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East Siberian Laika at a dog show in Poland

Laika (Russian: Лайка) refers to a type of hunting dog of Northern Russia and Russian Siberia, and is a generic name for several breeds.


The Laika breeds in international terminology

Fédération Cynologique Internationale uses the word Laika in the names of three standard breeds: Russian European Laika (FCI standard No. 304), West Siberian Laika (FCI 306), and East Siberian Laika (FCI 305), which had been bred from the aboriginal dogs of northern Russia and Siberia.

The Karelo-Finnish Laika, not listed in the FCI nomenclature, is also a Russian breed, with the first standard published in Leningrad in 1936. It is a close relative of Finnish Spitz, as both breeds were bred from similar native dog populations.[1][2]

The use of the word in Russia

Karelo-Finnish Laikas sleeping in a car after hunting. (Photo: Pavel Trofimov)

The Russian word laika (Russian: лайка) is a noun derived from the verb layat' (Russian: лаять, to bark), and literally means barker. As the name of a dog variety, it is used in Russian cynological literature (not only in Russian, but sometimes in English as well) to refer to all varieties of hunting dogs traditionally kept by the peoples of the northern Russia and adjacent areas. This includes not only the three or four breeds knows as Laikas in English, but also other standard breeds that FCI classifies together with them as the "Nordic Hunting Dogs" (Group 5, Section 2 of the FCI classification). [3]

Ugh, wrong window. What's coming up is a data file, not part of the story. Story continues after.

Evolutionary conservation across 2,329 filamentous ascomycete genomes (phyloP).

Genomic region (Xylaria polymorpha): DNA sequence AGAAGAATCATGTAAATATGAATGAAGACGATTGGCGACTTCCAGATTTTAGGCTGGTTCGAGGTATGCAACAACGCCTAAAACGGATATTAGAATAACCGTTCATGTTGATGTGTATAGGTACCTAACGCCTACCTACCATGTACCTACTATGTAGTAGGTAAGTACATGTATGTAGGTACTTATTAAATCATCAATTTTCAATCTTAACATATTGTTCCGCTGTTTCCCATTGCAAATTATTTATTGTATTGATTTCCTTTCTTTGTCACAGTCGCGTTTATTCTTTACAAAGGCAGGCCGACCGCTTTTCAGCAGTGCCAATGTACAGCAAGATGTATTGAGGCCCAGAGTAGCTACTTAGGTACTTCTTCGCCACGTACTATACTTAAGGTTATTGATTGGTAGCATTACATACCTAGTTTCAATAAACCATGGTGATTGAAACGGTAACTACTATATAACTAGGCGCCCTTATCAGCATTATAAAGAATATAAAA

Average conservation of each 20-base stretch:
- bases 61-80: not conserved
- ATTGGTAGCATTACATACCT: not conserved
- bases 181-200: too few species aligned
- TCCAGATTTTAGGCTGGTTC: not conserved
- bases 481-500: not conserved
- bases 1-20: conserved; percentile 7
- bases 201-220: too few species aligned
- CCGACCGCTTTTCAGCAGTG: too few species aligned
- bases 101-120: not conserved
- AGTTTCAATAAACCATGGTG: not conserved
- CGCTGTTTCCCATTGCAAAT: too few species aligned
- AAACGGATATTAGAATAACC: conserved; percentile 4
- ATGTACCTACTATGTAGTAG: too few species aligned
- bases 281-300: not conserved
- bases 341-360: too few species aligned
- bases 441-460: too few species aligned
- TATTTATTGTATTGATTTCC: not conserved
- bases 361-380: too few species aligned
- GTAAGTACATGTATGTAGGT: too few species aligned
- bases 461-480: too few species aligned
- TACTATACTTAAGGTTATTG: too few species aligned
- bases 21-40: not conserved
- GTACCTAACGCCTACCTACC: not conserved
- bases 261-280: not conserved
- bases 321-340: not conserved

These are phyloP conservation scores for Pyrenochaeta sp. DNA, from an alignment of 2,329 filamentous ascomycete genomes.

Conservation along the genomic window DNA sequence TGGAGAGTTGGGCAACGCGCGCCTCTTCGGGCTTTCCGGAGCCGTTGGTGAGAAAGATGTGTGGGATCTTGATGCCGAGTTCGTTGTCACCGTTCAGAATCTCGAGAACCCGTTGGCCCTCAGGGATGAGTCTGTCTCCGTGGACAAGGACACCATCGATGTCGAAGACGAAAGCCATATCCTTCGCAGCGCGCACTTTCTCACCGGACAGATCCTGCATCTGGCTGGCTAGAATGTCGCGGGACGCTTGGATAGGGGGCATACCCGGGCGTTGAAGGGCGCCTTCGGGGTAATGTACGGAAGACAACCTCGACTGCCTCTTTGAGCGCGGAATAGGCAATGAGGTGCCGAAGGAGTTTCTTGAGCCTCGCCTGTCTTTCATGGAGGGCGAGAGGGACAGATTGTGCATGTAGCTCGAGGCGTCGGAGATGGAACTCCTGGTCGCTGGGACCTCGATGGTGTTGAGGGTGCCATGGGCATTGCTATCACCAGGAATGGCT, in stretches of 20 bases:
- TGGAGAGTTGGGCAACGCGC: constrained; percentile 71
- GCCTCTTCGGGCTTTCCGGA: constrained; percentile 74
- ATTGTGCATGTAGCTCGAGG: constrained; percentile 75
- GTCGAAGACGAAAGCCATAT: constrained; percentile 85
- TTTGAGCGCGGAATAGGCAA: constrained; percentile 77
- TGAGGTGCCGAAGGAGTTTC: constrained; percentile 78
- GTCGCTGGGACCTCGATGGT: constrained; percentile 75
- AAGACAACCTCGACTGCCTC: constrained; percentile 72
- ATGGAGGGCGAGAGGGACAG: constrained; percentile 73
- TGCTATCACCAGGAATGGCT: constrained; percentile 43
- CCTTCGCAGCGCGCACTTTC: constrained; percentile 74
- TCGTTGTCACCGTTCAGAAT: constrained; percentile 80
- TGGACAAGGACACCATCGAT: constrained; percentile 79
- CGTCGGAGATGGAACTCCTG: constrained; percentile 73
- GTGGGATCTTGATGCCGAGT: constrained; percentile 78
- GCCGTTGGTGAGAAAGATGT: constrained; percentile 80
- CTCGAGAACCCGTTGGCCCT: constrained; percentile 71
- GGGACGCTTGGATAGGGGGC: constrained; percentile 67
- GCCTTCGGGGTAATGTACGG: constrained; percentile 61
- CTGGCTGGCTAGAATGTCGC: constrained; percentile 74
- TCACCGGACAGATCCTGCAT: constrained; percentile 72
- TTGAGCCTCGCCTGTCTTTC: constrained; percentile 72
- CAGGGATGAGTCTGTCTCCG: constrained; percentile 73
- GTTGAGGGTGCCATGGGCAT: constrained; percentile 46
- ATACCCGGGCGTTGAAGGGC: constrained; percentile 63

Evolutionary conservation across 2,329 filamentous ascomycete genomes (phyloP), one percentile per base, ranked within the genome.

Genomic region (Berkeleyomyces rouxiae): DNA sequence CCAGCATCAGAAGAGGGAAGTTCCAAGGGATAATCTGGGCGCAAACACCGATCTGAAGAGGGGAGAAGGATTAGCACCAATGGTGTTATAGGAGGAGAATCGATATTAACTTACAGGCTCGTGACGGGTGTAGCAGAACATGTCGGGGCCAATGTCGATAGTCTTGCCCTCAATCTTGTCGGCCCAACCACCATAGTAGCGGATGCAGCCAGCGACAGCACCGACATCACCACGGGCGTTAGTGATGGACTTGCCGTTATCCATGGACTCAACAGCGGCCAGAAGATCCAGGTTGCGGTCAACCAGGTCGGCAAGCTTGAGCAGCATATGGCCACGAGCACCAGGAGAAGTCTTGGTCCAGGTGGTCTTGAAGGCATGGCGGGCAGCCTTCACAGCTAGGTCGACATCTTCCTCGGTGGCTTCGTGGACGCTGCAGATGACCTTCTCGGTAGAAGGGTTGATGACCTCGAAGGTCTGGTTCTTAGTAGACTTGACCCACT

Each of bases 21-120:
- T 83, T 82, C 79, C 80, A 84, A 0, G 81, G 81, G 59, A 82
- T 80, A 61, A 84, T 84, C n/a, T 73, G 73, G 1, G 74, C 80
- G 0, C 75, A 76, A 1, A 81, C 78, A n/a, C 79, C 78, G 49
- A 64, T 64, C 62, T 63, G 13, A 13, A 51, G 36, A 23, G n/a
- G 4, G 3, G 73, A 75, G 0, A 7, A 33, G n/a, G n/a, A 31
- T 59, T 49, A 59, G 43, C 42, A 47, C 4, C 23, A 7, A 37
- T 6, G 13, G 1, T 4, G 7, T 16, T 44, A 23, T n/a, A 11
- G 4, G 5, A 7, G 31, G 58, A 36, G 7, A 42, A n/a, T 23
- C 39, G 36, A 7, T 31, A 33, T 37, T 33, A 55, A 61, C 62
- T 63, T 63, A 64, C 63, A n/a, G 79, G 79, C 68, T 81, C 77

Thus the Norwegian Elkhound (FCI 242 and 268) is known in Russian literature as Norwegian Elk Laika (норвежская лосиная лайка), and Finnish Spitz (FCI 49) as Finnish Bird Laika (финская птичья лайка).

In Russia the word Laika is sometimes used less strictly, to refer not only to hunting dogs but also to the related sled dog breeds of the tundra belt, which FCI classifies as "Nordic Sledge Dogs". For example, Siberian Husky may be occasionally referred to as Yakut Laika (якутская лайка),[4] and Samoyed as Samoyed Laika (Самоедская лайка).[5]

Laika is also not an uncommon personal name for a Russian dog. The most famous bearer of this name was Laika, the first dog in space; she also supposedly had some Laika blood.

See also

Similar Breeds

As the Spitz are a very ancient dog type, many smaller types of Spitz resemble each other. Medium to small sized breeds similar in appearance from various places in the world include the Wolfsspitz (Keeshond), Großspitz, Mittelspitz, Kleinspitz, Zwergspitz (Pomeranian), Samoyed (dog), Schipperke, Norwegian Elkhound, Volpino Italiano (Italian Spitz), Laika (Russian Spitz), Finnish Spitz, Indian Spitz and Japanese Spitz.

Types of German Spitz

Related breeds

These dogs are very similar to each other.




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